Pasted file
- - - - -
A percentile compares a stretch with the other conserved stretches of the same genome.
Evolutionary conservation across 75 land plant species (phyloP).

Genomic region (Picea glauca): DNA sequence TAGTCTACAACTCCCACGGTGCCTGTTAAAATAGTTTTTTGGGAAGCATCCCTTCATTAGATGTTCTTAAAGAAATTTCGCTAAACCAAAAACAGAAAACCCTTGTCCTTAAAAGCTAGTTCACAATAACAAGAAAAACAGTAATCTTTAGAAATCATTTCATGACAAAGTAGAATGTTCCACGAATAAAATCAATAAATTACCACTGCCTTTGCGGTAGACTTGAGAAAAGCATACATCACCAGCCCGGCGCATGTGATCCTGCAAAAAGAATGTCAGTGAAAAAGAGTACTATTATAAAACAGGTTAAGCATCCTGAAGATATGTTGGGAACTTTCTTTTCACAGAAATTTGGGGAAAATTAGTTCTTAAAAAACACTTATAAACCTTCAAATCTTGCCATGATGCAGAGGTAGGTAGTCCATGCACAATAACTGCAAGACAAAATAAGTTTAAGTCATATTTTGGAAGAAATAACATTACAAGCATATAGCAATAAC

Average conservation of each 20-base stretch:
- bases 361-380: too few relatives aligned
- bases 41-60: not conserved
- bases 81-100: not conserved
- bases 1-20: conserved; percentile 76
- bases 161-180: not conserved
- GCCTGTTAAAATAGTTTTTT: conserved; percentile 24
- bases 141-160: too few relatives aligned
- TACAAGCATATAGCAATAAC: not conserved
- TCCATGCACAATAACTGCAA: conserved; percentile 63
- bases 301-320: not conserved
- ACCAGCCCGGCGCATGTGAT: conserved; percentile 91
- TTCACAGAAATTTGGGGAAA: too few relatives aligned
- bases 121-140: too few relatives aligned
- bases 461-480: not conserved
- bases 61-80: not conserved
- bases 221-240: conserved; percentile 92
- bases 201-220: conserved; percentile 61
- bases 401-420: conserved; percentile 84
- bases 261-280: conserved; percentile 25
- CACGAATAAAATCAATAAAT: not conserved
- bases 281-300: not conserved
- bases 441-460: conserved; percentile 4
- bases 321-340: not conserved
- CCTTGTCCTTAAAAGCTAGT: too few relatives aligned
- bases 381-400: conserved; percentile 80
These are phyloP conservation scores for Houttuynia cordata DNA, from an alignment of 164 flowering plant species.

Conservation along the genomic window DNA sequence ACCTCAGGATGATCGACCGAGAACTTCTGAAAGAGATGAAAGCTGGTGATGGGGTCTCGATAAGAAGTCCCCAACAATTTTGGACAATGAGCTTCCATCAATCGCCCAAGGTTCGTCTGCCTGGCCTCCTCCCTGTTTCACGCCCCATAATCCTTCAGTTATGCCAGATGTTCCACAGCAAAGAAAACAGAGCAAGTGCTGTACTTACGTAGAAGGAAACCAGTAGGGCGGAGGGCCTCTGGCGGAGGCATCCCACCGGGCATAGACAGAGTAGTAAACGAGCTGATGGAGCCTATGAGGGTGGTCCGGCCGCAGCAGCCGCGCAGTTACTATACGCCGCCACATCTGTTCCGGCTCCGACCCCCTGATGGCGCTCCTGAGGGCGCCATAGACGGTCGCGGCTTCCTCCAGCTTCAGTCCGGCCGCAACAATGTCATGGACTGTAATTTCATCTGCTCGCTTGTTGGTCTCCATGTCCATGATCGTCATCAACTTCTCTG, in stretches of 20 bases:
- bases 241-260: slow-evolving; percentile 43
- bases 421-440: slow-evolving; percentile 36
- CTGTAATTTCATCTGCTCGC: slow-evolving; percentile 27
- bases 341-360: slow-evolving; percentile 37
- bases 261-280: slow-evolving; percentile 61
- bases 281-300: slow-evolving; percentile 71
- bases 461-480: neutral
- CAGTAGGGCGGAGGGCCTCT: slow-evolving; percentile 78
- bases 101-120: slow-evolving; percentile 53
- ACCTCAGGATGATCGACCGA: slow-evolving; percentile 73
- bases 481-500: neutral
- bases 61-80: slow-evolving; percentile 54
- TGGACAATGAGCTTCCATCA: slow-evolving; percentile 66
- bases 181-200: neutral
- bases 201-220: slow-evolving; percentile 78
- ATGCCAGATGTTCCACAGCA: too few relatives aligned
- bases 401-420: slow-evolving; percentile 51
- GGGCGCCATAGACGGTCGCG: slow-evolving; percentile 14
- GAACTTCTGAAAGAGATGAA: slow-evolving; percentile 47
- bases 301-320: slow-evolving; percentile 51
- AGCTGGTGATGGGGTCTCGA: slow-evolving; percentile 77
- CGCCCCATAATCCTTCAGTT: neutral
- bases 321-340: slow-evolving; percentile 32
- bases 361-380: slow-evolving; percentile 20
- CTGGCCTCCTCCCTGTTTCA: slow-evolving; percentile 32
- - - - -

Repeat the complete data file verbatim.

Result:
A percentile compares a stretch with the other conserved stretches of the same genome.
Evolutionary conservation across 75 land plant species (phyloP).

Genomic region (Picea glauca): DNA sequence TAGTCTACAACTCCCACGGTGCCTGTTAAAATAGTTTTTTGGGAAGCATCCCTTCATTAGATGTTCTTAAAGAAATTTCGCTAAACCAAAAACAGAAAACCCTTGTCCTTAAAAGCTAGTTCACAATAACAAGAAAAACAGTAATCTTTAGAAATCATTTCATGACAAAGTAGAATGTTCCACGAATAAAATCAATAAATTACCACTGCCTTTGCGGTAGACTTGAGAAAAGCATACATCACCAGCCCGGCGCATGTGATCCTGCAAAAAGAATGTCAGTGAAAAAGAGTACTATTATAAAACAGGTTAAGCATCCTGAAGATATGTTGGGAACTTTCTTTTCACAGAAATTTGGGGAAAATTAGTTCTTAAAAAACACTTATAAACCTTCAAATCTTGCCATGATGCAGAGGTAGGTAGTCCATGCACAATAACTGCAAGACAAAATAAGTTTAAGTCATATTTTGGAAGAAATAACATTACAAGCATATAGCAATAAC

Average conservation of each 20-base stretch:
- bases 361-380: too few relatives aligned
- bases 41-60: not conserved
- bases 81-100: not conserved
- bases 1-20: conserved; percentile 76
- bases 161-180: not conserved
- GCCTGTTAAAATAGTTTTTT: conserved; percentile 24
- bases 141-160: too few relatives aligned
- TACAAGCATATAGCAATAAC: not conserved
- TCCATGCACAATAACTGCAA: conserved; percentile 63
- bases 301-320: not conserved
- ACCAGCCCGGCGCATGTGAT: conserved; percentile 91
- TTCACAGAAATTTGGGGAAA: too few relatives aligned
- bases 121-140: too few relatives aligned
- bases 461-480: not conserved
- bases 61-80: not conserved
- bases 221-240: conserved; percentile 92
- bases 201-220: conserved; percentile 61
- bases 401-420: conserved; percentile 84
- bases 261-280: conserved; percentile 25
- CACGAATAAAATCAATAAAT: not conserved
- bases 281-300: not conserved
- bases 441-460: conserved; percentile 4
- bases 321-340: not conserved
- CCTTGTCCTTAAAAGCTAGT: too few relatives aligned
- bases 381-400: conserved; percentile 80
These are phyloP conservation scores for Houttuynia cordata DNA, from an alignment of 164 flowering plant species.

Conservation along the genomic window DNA sequence ACCTCAGGATGATCGACCGAGAACTTCTGAAAGAGATGAAAGCTGGTGATGGGGTCTCGATAAGAAGTCCCCAACAATTTTGGACAATGAGCTTCCATCAATCGCCCAAGGTTCGTCTGCCTGGCCTCCTCCCTGTTTCACGCCCCATAATCCTTCAGTTATGCCAGATGTTCCACAGCAAAGAAAACAGAGCAAGTGCTGTACTTACGTAGAAGGAAACCAGTAGGGCGGAGGGCCTCTGGCGGAGGCATCCCACCGGGCATAGACAGAGTAGTAAACGAGCTGATGGAGCCTATGAGGGTGGTCCGGCCGCAGCAGCCGCGCAGTTACTATACGCCGCCACATCTGTTCCGGCTCCGACCCCCTGATGGCGCTCCTGAGGGCGCCATAGACGGTCGCGGCTTCCTCCAGCTTCAGTCCGGCCGCAACAATGTCATGGACTGTAATTTCATCTGCTCGCTTGTTGGTCTCCATGTCCATGATCGTCATCAACTTCTCTG, in stretches of 20 bases:
- bases 241-260: slow-evolving; percentile 43
- bases 421-440: slow-evolving; percentile 36
- CTGTAATTTCATCTGCTCGC: slow-evolving; percentile 27
- bases 341-360: slow-evolving; percentile 37
- bases 261-280: slow-evolving; percentile 61
- bases 281-300: slow-evolving; percentile 71
- bases 461-480: neutral
- CAGTAGGGCGGAGGGCCTCT: slow-evolving; percentile 78
- bases 101-120: slow-evolving; percentile 53
- ACCTCAGGATGATCGACCGA: slow-evolving; percentile 73
- bases 481-500: neutral
- bases 61-80: slow-evolving; percentile 54
- TGGACAATGAGCTTCCATCA: slow-evolving; percentile 66
- bases 181-200: neutral
- bases 201-220: slow-evolving; percentile 78
- ATGCCAGATGTTCCACAGCA: too few relatives aligned
- bases 401-420: slow-evolving; percentile 51
- GGGCGCCATAGACGGTCGCG: slow-evolving; percentile 14
- GAACTTCTGAAAGAGATGAA: slow-evolving; percentile 47
- bases 301-320: slow-evolving; percentile 51
- AGCTGGTGATGGGGTCTCGA: slow-evolving; percentile 77
- CGCCCCATAATCCTTCAGTT: neutral
- bases 321-340: slow-evolving; percentile 32
- bases 361-380: slow-evolving; percentile 20
- CTGGCCTCCTCCCTGTTTCA: slow-evolving; percentile 32